LOS ANGELES — Chuck Foley, whose Twister party game brought shoeless strangers achingly close to one another, has died. He was 82.
The inventor, who held 97 patents, died July 1 in a care facility in St. Louis Park, Minn., family members said Wednesday. He had Alzheimer's disease.
Foley came up with a wide variety of gizmos and games, including a hand-launched toy helicopter, soft-tipped darts, plastic toy handcuffs and "un-du," a liquid adhesive remover.
"I was born with a gift," Foley told the New York Times in 1998. "Ideas pop into my head."
Twister, marketed as "The Game That Ties You Up in Knots," was born as a collaboration between Foley and cartoonist Neil Rabens when they worked at a St. Paul, Minn., design firm in the mid 1960s.
Born Sept. 6, 1930, in Lafayette, Ind., Charles Frederick Foley displayed his inventiveness early. When he was 8, he came up with a latch that would automatically close a gate to keep livestock penned on the family farm.
After high school, he worked on a Ford assembly line and saw many possibilities for innovation. When he equipped his 1952 Plymouth Belvedere with homemade, tricolor taillights — green for speeding up, orange for slowing down and red for stopping — the police officer who cited him also congratulated him.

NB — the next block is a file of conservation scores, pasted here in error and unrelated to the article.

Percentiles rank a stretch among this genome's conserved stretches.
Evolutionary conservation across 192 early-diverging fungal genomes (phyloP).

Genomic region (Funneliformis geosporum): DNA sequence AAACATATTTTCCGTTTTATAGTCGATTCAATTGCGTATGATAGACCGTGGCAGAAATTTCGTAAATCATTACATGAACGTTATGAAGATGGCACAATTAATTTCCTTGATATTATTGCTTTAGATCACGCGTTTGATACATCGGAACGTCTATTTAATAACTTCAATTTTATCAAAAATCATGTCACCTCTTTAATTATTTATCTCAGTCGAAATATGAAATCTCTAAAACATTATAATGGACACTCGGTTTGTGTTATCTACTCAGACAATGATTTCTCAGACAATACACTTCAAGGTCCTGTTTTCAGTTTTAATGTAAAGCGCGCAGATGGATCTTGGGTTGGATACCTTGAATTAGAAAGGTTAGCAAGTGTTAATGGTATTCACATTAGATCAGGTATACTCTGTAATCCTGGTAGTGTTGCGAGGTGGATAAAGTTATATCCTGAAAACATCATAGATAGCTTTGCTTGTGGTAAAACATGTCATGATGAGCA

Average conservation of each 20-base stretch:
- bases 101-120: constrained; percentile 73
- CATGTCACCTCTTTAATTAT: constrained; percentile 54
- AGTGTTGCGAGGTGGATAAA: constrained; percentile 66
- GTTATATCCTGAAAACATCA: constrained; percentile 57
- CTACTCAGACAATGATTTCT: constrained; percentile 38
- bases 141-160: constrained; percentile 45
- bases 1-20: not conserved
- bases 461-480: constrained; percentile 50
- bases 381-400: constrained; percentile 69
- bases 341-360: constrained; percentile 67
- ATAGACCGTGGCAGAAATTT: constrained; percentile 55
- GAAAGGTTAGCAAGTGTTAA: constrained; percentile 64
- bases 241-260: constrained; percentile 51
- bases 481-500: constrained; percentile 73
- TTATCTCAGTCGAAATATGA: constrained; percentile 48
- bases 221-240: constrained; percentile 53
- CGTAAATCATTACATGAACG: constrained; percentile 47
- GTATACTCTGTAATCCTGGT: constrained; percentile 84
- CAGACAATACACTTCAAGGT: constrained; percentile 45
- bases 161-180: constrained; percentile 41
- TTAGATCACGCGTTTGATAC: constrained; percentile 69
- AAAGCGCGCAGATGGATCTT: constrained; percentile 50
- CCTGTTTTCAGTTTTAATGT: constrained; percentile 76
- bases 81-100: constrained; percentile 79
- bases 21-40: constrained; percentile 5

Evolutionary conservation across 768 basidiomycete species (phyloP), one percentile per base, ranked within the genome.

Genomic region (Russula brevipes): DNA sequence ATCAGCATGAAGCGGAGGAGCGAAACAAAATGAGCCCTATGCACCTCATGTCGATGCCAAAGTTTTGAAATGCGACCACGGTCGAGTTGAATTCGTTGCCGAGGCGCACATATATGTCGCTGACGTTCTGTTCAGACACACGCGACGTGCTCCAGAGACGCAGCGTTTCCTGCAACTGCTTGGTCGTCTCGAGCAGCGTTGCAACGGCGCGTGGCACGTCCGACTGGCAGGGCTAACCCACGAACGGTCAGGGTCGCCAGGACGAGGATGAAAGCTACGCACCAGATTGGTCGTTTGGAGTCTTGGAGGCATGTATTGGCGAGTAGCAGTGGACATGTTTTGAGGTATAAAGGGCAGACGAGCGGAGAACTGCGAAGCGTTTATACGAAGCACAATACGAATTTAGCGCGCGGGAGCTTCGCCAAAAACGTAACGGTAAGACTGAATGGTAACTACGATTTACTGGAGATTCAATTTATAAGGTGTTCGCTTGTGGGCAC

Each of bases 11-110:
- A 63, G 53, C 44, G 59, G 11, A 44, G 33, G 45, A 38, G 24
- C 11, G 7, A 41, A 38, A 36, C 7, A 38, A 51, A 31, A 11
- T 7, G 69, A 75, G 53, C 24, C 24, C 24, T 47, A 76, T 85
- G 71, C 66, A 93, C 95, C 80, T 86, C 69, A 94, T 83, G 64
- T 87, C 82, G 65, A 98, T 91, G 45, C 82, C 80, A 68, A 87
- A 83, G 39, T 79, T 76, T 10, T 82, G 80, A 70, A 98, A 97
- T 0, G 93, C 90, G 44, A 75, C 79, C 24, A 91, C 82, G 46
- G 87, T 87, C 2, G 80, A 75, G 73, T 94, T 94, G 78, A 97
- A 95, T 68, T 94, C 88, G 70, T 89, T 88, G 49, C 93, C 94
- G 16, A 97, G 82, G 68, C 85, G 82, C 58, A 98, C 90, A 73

After serving in the Michigan Air National Guard from 1950 to 1953, he was a salesman for a furnace-cleaning service and worked for companies developing products such as an automatic cocktail shaker.
"He was extremely creative and had an open mind to any opportunity that could make a difference in people's lives," son Mark Foley said.
In his later years, Foley lived in North Carolina, where he regularly spoke to school classes about inventions.